VCAT found that, while the builder was liable for damages payable to the owners for foreseeable damage, it had not acted negligently because it wasn’t aware of the fire risks, having engaged external professionals to provide it with the relevant information.

Building Surveyor – Gardner Group

VCAT found that the surveyor failed to exercise reasonable care by issuing a building permit for construction of the building, approving the use of cladding that didn’t comply with the Fire Resistance specifications in Section C of the Building Code of Australia (BCA). This section of the BCA notes that external walls must be non-combustible.
In addition, the surveyor failed to query the incomplete description of the cladding systems in the Fire Engineering Report prepared by the Fire Engineer.
Finally, VCAT found that the building permit issued was misleading and deceptive, in contravention of Australian Consumer Law.

Architect – Elenberg Fraser

VCAT found that that the architect failed to exercise reasonable care in failing to remedy defects in the design of the tower to ensure its compliance with the BCA and to ensure the sample of cladding it was given was compliant with the BCA.
Pursuant to entering the consultant agreement with the builder, the architect had been appointed ‘Head Design Consultant’ and so could not assign the responsibility or liability to the builder.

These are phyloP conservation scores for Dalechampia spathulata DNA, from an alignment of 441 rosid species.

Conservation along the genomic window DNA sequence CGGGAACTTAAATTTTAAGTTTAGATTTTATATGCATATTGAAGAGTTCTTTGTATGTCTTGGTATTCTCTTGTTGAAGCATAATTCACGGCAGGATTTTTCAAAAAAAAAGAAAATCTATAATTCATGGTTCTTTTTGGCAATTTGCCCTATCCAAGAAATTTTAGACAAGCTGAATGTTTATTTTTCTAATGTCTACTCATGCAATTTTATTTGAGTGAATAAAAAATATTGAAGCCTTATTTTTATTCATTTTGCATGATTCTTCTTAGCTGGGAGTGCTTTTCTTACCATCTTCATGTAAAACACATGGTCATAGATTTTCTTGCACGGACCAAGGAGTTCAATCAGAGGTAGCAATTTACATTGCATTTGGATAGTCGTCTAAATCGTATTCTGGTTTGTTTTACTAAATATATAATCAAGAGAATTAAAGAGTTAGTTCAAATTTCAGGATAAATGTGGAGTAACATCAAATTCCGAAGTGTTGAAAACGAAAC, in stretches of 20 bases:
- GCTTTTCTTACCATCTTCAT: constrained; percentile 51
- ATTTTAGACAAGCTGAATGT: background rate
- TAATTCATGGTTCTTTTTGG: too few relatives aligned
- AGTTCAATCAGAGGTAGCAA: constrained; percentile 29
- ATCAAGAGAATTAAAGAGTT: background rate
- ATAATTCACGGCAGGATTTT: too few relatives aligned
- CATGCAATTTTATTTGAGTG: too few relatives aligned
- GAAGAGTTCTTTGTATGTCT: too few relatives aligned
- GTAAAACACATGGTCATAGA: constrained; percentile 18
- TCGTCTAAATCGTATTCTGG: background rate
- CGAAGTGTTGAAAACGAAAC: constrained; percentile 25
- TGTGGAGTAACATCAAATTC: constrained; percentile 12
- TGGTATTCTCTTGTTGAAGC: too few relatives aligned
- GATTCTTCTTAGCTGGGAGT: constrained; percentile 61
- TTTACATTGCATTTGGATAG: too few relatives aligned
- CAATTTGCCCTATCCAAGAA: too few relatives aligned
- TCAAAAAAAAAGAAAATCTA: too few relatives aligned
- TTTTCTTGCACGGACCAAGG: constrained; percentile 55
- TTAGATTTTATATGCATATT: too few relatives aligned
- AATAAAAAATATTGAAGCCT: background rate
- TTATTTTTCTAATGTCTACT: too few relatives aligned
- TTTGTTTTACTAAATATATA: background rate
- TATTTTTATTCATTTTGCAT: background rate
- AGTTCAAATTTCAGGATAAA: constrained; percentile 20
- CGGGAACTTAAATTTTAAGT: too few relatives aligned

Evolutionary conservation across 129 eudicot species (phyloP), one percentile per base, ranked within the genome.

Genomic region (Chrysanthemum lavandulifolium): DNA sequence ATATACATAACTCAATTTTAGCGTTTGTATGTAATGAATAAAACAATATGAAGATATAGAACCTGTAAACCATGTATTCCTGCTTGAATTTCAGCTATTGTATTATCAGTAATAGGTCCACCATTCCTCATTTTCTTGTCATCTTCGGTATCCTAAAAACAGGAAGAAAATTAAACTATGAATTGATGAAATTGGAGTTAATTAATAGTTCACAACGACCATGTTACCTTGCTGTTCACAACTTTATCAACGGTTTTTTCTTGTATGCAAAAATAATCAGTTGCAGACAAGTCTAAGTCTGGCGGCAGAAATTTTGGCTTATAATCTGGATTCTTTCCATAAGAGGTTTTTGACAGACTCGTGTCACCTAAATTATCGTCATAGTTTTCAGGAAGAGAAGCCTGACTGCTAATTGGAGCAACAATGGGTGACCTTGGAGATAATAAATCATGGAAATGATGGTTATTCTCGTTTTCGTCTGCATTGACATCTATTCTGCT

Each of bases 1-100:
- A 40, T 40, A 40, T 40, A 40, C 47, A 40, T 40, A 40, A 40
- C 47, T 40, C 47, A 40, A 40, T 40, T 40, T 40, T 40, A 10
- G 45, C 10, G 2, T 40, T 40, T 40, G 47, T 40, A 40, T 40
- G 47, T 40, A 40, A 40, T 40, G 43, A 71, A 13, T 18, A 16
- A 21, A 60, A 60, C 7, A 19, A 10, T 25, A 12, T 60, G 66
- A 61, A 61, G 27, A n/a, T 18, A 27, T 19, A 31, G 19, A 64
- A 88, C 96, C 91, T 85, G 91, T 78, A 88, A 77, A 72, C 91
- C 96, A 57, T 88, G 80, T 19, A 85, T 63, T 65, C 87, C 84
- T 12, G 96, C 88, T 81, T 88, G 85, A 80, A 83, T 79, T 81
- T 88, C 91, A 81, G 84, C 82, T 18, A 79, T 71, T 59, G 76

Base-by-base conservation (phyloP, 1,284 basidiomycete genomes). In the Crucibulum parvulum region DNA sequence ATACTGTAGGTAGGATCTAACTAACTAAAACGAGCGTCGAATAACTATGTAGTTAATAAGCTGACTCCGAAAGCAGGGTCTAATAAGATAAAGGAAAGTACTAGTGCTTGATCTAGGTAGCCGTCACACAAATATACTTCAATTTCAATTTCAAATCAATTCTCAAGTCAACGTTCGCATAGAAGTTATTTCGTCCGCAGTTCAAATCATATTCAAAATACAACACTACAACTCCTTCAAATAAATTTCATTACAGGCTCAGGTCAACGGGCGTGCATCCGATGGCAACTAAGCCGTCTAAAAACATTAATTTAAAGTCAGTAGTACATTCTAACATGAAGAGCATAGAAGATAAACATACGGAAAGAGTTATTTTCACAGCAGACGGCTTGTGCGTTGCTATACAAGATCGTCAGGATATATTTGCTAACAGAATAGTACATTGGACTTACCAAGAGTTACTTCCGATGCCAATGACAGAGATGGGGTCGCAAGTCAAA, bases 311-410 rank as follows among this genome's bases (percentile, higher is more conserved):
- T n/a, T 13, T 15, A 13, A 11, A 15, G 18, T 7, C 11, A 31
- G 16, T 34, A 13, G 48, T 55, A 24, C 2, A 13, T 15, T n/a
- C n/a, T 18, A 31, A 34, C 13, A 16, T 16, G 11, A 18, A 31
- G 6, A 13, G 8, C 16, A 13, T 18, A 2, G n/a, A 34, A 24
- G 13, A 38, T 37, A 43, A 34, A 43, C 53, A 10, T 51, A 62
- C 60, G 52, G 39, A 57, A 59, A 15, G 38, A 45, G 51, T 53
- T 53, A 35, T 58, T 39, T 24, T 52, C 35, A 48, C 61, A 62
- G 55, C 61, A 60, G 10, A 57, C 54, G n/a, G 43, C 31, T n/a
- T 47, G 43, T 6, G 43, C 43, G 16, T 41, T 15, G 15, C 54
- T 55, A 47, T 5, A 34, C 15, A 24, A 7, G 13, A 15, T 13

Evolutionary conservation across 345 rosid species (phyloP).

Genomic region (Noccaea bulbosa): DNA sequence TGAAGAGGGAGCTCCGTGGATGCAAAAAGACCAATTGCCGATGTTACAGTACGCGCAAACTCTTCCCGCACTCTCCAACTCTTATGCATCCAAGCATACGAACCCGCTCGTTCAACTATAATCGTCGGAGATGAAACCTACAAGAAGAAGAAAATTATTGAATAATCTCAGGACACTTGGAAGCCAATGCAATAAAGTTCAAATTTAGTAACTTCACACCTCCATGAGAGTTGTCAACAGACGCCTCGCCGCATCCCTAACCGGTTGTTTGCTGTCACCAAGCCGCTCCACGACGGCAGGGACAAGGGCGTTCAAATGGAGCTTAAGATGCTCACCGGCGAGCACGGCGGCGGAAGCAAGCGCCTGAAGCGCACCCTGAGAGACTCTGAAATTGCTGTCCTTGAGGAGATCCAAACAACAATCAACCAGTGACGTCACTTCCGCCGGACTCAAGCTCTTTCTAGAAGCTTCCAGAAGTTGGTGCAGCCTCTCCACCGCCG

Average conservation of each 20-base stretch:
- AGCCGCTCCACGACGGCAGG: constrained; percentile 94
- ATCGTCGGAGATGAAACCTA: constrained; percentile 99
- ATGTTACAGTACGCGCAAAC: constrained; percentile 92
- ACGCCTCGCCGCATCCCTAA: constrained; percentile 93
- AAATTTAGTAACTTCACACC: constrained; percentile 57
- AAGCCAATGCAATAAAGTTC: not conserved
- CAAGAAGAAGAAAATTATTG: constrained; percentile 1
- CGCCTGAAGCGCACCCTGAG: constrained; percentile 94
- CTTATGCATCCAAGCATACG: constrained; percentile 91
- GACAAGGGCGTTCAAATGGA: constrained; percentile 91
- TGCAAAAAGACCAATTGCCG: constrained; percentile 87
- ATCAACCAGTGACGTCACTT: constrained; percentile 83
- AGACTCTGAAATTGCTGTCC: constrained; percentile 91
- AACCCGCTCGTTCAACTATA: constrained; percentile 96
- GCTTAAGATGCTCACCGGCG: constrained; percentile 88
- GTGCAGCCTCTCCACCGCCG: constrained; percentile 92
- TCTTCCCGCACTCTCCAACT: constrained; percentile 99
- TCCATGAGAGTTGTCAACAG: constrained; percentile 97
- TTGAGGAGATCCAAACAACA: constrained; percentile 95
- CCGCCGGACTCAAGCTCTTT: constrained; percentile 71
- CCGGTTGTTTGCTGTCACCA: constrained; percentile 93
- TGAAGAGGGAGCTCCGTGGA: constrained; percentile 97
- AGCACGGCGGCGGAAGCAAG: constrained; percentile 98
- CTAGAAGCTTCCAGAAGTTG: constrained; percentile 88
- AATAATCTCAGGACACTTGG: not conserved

Fire engineer – Thomas Nicolas

VCAT found that the fire engineer failed to exercise reasonable care by failing to conduct a full engineering assessment of the building to the level required by the International Fire Engineering Guidelines and to including it in the Fire Engineering Report. The effect of this failure was that sprinklers were not installed on the balconies and there was no alternative solution put in place.
Further, the fire engineer failed to:

  • recognise that the panels didn’t comply with the BCA
  • warn the builder and other consultants about that
  • provide advice about a suitable solution.

Finally, VCAT found that the Fire Engineering Report was misleading and deceptive, in contravention of Australian Consumer Law.


VCAT ordered the following damages be paid:

  • $4,851,937.19 for reinstatement works as a result of damage caused by the fire
  • $701,270.16 for the increase to insurance premiums as a result of the fire.

It was ordered that the payments be made in the following proportions:

  • Surveyor – 33%
  • Architect – 25%
  • Fire Engineer – 39%
  • Tenant – 3% (assigned to the builder).

There were further compliance costs of $6,823,165.65 (removal and replacement of the unburnt cladding), as well as loss of rent and alternative accommodation claims yet to be calculated.

What does this decision mean?

VCAT noted that this case should not be considered a precedent in relation to the suitability of aluminium composite panels.
Notwithstanding that, this case sets a precedent for owner corporations (including unit owners) to recover compensation from builders and associated experts or contractors if panels installed on buildings were not compliant with the BCA. Please note that, in most cases, these claims must be made within 6 years of the Certificate of Occupancy (or Final Inspection) being issued.
It’s clear that there’s an expectation on all parties and experts involved in the construction of a building that they both conduct their own duties to the highest standard and closely and carefully scrutinise the work of other experts involved.

How can we help?

If you have any questions about your business’s liability in matters like these or require any other advice, please contact the Business Law team at Snedden Hall & Gallop on 02 6285 8000 or by email.